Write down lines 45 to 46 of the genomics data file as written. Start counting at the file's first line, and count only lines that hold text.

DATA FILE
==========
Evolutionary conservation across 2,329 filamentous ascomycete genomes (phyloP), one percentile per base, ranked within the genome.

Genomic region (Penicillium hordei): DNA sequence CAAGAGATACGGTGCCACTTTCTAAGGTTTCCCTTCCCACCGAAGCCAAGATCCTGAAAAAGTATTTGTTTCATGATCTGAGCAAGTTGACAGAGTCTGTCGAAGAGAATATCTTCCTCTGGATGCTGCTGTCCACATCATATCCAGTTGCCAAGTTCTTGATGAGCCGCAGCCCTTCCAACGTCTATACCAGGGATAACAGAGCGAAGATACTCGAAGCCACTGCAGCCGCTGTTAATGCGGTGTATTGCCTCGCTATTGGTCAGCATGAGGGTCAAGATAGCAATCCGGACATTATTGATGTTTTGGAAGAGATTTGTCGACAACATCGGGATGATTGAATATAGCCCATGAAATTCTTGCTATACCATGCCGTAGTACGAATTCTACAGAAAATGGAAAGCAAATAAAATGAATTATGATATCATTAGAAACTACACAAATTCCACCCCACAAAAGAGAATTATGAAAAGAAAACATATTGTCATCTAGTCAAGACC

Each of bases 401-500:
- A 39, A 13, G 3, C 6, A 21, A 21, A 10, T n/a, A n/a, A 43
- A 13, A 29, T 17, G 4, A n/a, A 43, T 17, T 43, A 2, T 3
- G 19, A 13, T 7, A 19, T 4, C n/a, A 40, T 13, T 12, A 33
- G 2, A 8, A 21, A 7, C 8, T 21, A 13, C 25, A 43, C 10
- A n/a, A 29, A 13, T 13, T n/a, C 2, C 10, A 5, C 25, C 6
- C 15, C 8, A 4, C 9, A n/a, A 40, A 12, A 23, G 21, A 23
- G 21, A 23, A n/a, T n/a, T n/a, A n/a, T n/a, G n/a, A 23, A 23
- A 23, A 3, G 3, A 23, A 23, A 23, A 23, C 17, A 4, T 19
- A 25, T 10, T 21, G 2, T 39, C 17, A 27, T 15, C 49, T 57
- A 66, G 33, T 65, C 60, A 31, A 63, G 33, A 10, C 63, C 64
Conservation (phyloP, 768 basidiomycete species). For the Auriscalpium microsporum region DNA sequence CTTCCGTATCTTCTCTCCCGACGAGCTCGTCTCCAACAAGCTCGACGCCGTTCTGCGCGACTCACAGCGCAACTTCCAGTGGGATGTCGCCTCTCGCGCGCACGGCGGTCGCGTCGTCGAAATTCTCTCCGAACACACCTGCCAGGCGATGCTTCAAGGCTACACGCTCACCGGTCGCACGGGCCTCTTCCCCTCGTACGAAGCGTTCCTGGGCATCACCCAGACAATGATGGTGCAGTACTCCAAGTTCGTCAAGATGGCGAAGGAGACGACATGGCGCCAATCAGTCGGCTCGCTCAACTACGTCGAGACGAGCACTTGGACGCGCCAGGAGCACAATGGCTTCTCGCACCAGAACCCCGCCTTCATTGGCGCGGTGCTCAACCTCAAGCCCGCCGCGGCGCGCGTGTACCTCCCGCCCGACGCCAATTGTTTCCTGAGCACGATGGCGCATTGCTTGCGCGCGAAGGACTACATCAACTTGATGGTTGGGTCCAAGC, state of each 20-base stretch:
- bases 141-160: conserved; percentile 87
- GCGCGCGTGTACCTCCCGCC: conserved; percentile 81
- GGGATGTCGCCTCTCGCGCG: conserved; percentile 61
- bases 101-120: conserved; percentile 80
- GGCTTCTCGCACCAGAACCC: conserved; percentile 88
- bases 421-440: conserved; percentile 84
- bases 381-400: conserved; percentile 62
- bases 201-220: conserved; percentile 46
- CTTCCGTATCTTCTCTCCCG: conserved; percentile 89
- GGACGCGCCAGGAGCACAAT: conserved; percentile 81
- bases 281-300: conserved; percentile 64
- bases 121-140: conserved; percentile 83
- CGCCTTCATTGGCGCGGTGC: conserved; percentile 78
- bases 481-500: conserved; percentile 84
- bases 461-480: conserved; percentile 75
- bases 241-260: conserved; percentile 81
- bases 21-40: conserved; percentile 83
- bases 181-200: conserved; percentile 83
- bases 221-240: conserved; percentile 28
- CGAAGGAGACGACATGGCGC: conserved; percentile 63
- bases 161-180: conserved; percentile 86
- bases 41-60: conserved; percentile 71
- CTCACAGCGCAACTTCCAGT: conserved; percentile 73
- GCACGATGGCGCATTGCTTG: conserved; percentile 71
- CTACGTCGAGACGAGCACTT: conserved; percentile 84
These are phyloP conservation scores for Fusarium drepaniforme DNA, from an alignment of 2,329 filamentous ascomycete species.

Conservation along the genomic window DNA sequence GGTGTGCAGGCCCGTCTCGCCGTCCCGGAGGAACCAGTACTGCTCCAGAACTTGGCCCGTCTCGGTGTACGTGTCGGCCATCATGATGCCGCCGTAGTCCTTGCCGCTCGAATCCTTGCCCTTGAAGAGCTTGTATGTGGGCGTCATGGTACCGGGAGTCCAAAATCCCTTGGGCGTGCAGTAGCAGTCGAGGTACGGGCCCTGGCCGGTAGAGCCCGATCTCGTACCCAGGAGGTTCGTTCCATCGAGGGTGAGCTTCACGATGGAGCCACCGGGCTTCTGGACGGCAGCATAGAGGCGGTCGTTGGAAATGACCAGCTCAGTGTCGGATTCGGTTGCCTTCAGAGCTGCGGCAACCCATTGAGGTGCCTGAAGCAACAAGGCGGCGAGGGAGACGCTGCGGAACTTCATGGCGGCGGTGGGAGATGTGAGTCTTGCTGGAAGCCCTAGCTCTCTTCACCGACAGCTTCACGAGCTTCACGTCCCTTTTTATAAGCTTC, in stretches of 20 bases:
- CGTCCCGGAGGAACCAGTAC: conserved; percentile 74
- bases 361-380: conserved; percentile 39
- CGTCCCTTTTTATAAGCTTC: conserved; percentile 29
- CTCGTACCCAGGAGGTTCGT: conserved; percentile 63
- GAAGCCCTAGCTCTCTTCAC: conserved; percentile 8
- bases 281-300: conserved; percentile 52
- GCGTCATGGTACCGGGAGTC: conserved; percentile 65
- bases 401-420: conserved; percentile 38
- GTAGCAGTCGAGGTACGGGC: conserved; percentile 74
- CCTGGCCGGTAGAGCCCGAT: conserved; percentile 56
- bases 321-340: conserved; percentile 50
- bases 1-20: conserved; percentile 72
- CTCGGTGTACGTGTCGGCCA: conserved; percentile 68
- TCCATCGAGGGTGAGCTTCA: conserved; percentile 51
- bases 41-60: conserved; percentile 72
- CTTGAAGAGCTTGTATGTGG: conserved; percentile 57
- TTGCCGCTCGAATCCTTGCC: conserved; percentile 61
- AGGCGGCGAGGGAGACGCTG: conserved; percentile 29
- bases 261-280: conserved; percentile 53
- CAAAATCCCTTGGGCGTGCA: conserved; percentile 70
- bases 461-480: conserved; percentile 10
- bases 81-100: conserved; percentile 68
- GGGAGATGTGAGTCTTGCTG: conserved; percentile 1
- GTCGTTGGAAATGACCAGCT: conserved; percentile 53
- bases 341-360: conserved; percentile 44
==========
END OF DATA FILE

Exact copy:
- CTCGTACCCAGGAGGTTCGT: conserved; percentile 63
- GAAGCCCTAGCTCTCTTCAC: conserved; percentile 8